Hymns ~ A Guest Post by my sister, Emily McIllwain

FullSizeRenderI hear the Savior say, “Thy strength indeed is small Child of weakness, watch and pray, Find in Me thine all in all.”

Jesus paid it all, All to Him I owe; Sin had left a crimson stain, He washed it white as snow.

“Jesus Paid it All” (Elvina M. Hall, 1865)

I just had a very emotional heart to heart with my 3-year-old daughter (hence, the “emotional” part) regarding sin that was built up in her heart.  Amidst tears and hugs she cried out, “I don’t know how to be good! I need God to help me be good!”…Amen sister.  Don’t we all.  The words of the above hymn immediately came to my mind and lips, and she drifted off to a peaceful sleep with a song I learned in my formative years that I now need more than ever.

I frequently sing to (and with) my children.  We sing while we play, while we ride in the car, while we rock-rock, and while they close their eyes and fall asleep.  Music has always played an important role in my life.  It has always been there; something I have always loved and spent a lot of time (and my dad’s money!) invested in.  As I sing to my children, I realize the importance of those Sunday’s that my parents dragged me to church.  Don’t get me wrong- most of the time I really wanted to go, but my motive was not to praise God or to hear Him speak to me through the sermon…it was to flirt with my crush or pass notes to my friends (where to eat for lunch that day was always a hot topic that was sure to distract even the most focused of us).  All were wrong reasons to sit there on Sunday morning, but still, today, as a 32-year-old woman, I benefit from that attendance.  The music and lyrics of the hymns that we sang in our Baptist church growing up are forever etched in my heart, always sure to open up when called upon by the Spirit inside of me.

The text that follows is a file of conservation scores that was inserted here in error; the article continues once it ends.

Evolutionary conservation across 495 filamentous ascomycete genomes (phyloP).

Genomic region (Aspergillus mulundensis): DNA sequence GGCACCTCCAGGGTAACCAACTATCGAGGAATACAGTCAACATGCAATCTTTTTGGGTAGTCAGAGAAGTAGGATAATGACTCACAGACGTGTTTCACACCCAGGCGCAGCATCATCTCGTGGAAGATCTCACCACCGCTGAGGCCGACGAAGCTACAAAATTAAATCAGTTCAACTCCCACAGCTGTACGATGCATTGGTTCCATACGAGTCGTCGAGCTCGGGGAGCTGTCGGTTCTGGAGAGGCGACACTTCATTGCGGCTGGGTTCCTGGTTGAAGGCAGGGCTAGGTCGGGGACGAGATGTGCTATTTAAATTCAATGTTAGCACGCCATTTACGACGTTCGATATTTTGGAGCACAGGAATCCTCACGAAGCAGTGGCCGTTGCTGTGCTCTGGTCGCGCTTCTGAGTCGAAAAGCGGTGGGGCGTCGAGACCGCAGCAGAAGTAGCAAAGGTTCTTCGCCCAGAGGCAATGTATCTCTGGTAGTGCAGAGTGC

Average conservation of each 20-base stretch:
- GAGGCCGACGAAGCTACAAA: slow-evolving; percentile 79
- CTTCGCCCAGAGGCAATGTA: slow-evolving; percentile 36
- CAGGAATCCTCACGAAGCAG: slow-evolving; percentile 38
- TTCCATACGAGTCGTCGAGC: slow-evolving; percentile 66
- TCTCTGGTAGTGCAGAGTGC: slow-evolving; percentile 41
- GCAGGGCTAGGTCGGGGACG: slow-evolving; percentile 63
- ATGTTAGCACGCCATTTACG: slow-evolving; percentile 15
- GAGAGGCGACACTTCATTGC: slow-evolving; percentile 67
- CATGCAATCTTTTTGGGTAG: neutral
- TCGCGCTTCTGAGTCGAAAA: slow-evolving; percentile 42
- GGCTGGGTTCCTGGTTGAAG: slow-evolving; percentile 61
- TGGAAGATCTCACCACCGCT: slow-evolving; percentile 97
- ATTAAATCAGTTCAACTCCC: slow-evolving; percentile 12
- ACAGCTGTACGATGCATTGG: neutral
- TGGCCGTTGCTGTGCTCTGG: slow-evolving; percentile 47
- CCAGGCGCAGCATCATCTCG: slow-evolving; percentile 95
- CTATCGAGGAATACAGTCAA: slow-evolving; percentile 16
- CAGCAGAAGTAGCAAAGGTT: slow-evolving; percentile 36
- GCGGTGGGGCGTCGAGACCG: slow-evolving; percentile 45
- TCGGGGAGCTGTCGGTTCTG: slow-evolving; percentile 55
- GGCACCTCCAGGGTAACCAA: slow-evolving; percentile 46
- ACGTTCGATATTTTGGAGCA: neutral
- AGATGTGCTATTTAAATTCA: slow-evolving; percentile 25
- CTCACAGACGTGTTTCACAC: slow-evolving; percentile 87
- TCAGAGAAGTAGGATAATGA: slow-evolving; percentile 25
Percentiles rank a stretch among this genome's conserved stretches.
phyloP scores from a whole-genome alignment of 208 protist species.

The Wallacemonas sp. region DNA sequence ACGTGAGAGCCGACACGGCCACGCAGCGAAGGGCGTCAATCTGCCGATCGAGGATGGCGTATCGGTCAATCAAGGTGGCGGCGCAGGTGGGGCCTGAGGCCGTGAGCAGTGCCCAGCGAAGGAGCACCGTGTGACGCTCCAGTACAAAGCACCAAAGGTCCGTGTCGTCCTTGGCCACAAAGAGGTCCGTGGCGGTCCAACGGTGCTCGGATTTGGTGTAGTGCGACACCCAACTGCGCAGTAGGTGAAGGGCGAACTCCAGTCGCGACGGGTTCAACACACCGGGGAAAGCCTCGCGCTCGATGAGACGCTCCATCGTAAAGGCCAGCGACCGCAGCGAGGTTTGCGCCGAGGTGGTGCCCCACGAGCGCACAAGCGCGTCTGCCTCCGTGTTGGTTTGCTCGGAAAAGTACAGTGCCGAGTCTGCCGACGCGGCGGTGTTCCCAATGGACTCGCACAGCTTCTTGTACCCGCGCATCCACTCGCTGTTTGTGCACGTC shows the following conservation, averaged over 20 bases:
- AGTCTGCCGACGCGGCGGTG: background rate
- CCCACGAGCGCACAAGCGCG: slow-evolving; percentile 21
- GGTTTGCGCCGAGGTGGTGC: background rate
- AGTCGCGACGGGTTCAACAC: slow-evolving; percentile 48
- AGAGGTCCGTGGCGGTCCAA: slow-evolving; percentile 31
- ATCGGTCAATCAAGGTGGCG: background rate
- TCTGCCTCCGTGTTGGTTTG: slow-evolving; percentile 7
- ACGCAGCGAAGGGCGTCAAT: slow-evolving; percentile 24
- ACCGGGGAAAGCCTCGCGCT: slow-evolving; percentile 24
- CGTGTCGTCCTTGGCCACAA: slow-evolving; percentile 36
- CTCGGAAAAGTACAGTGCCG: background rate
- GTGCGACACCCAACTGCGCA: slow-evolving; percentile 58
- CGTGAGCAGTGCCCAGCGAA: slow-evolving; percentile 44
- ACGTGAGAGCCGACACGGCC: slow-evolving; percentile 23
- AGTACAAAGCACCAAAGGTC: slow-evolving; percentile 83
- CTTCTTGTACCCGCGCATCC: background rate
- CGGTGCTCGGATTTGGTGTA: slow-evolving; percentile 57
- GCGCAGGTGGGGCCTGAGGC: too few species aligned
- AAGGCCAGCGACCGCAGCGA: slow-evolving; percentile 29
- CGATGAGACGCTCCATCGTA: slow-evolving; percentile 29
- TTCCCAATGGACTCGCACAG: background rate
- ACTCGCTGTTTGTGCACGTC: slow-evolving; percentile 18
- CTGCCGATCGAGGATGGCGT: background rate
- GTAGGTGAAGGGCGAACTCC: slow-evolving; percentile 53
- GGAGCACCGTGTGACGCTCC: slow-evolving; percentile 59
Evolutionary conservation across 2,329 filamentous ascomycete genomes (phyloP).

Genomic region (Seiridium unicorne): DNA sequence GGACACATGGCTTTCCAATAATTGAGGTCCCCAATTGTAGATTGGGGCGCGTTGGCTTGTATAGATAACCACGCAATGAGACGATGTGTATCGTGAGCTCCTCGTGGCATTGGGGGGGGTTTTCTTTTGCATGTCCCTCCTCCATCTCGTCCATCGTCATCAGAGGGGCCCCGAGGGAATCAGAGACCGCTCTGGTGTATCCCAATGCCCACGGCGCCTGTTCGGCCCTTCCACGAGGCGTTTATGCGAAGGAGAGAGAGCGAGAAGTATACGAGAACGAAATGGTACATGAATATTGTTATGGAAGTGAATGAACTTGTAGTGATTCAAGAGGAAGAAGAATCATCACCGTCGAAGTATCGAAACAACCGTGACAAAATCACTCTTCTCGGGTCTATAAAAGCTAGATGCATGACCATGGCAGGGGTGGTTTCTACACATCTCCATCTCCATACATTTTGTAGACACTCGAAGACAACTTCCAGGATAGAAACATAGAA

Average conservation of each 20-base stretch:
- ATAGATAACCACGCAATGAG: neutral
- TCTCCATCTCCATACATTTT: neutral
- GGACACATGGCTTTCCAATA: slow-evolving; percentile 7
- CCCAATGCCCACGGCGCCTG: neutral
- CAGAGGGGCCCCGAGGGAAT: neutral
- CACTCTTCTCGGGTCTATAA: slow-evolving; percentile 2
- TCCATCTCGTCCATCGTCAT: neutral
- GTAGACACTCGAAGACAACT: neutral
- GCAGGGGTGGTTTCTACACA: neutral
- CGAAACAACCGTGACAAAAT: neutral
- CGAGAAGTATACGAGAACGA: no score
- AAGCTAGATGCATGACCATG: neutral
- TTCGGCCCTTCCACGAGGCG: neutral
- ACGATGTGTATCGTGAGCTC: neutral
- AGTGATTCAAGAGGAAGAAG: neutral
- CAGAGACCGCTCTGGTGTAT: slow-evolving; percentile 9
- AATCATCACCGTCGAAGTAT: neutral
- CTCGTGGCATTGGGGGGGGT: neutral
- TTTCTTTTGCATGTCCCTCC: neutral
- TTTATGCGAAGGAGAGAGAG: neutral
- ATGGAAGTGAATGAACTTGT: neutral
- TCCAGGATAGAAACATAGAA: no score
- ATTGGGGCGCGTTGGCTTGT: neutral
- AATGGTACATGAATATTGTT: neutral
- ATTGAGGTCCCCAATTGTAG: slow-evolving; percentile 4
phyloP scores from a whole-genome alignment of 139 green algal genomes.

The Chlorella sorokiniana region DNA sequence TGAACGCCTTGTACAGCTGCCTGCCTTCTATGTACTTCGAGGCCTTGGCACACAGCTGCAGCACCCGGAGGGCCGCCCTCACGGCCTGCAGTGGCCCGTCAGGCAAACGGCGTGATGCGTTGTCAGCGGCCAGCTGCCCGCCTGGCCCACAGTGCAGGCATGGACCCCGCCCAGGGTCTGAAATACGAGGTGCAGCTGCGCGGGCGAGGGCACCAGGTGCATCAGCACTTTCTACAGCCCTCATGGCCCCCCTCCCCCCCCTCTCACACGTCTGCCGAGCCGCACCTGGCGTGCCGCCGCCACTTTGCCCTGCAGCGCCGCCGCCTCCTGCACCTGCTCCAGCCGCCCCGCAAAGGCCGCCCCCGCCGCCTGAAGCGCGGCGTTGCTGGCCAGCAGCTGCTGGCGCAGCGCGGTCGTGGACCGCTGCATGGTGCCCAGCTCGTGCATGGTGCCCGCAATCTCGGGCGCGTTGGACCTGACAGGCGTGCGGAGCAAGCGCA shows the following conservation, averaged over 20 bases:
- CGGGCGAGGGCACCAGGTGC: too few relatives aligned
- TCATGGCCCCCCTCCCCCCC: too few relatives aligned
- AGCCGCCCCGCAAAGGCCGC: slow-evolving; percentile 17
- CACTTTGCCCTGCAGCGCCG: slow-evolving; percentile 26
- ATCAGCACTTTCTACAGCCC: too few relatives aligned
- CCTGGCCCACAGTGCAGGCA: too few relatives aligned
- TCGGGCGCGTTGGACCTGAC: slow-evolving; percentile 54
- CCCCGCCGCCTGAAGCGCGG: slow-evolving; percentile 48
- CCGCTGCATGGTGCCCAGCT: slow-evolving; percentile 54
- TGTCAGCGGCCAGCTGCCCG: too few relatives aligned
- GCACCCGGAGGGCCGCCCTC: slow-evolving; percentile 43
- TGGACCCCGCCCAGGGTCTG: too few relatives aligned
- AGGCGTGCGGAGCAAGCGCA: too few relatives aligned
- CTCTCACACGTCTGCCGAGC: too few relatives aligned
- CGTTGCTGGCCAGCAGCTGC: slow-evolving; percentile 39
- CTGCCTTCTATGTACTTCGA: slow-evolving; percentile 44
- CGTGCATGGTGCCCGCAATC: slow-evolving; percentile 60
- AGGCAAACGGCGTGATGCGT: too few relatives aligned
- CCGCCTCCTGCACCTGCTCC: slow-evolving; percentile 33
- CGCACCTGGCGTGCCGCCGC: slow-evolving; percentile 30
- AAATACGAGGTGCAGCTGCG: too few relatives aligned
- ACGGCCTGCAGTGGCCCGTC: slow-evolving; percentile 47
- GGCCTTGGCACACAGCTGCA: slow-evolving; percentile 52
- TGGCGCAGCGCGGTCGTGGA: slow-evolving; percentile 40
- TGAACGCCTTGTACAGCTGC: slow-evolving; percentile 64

Hymns are building blocks to the rock-solid foundation of Christianity necessary to a lifetime of persevering and growing in the Lord.  ~“The Solid Rock”
(Edward Mote)

Through the melodious harmony and unapologetic worship of a hymn, ministry happens – to our own hearts, and to others as well.  Worship is not only achieved through music, of course (a concept that hadn’t occurred to me until my 20’s), but through no other venue does the Holy Spirit grab me so strongly and completely. Through no other venue can I personally worship so openly and through no other venue have I witnessed others worship so boldly.

The old classic hymns are still as popular and catchy as ever.  Through them, we are united with Christians from long ago, people who lived in very different times yet still fought the same enemy and felt the same Spirit.  The hymns remain relevant because our God Almighty remains unchanged.

“Thou changest not, Thy compassions, they fail not.

As Thou hast been Thou forever wilt be.”

“Great Is Thy Faithfulness”

-Thomas Chisholm, 1923

This is not to say that Christian music published after the 19th century is any less developed or memorable, but isn’t it truly amazing (no pun intended!) that “Amazing Grace” by John Newton in 1779 is still the number one most popular Christian hymn, even though it is two and a half CENTURIES old?  The song is truly powerful, and so very applicable today, but I also think that the concept of memorization has a lot to do with it as well.  “Amazing Grace” is sung at many funerals, and has been remade several time since its release.  The words are etched in our minds and our subconscious, and therefore are easy to call upon when needed.